Big Saltbush

Atriplex lentiformis

Central Basin, southwest side (Pole Road) | Sept. 2009

At first glance, big saltbush is a large, rounded, woody, grayish, dull bush with inconspicuous flower clusters and an uninspiring name, found in tough areas such as alkaline and saline washes, dry lakes and scrub.

Never-the-less, in spite of the inauspicious appearance, and mundane lifestyle, big saltbush has one surprising talent that is shared by very few other terrestrial plants: a single plant can change from a male to female and vice versa. This is providing a whole new twist on plant reproduction for evolutionary ecologists to ponder.

Other Common Names:

Brewer's saltbush, quail bush, lenscale

Description 4,11,23,24,67

Big saltbush (or Brewer’s saltbush) is a large, evergreen shrub, usually less than 8 feet (22 meters) in height and often wider than tall. The shrubs are densely branched, making impenetrable thickets. The leaves are a silvery blue-grey, on short petioles, arrow-head or ovoid-triangular in shape, and are often wavy. Lower leaves are larger, up to about 2 inches (5 cm) long. Leaves and stems are densely covered with bladder hairs (vesicular hairs). These highly modified hairs excrete salt and give the leaf a silvery sheen when the leaf is young and a rough, scaly texture as the leaf ages.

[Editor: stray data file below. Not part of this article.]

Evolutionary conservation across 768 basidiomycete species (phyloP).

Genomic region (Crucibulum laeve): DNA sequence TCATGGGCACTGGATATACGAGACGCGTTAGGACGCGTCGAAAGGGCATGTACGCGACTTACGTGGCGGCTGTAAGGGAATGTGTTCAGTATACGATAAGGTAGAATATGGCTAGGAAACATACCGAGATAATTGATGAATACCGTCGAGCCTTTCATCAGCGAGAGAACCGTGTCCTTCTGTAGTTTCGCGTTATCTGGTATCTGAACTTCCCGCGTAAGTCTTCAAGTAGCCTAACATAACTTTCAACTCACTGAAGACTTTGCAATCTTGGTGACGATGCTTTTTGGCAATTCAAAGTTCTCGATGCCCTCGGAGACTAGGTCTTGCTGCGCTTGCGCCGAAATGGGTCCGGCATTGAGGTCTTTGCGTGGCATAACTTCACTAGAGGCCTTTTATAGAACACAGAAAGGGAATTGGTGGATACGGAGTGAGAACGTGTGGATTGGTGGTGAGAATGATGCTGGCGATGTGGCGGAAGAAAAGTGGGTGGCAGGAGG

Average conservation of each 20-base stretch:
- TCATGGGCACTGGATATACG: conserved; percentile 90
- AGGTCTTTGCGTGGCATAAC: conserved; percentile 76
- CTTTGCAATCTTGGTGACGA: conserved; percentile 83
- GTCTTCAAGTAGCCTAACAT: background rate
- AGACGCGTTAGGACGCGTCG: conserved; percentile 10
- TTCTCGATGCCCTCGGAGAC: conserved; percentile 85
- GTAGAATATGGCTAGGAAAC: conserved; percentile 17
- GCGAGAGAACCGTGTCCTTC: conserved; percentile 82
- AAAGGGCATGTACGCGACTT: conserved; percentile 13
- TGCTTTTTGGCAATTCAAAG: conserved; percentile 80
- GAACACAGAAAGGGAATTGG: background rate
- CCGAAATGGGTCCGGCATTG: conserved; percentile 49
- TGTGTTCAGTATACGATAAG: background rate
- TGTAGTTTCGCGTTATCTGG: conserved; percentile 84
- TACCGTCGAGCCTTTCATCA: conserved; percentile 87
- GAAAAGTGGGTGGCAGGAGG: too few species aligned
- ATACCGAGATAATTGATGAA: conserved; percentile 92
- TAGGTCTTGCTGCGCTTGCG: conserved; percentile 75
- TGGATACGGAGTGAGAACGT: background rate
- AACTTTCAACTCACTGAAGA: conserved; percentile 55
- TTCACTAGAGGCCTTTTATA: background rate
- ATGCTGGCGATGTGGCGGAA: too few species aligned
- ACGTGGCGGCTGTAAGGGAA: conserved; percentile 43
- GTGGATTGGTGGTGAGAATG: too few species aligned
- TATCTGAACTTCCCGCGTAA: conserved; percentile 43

Tiny flowers are inconspicuous and either male or female. One to several flowers are tightly clustered into small bead-like clusters (glomes), which are spaced along small spike-like branchlets. Male and female flowers may be on separate plants (dioecious) or on the same plant (monoecious) in which case they are usually in separate glomes with the glomes of male flowers above the female flowers. Plants may change sex, possibly in response to environmental conditions. 5,67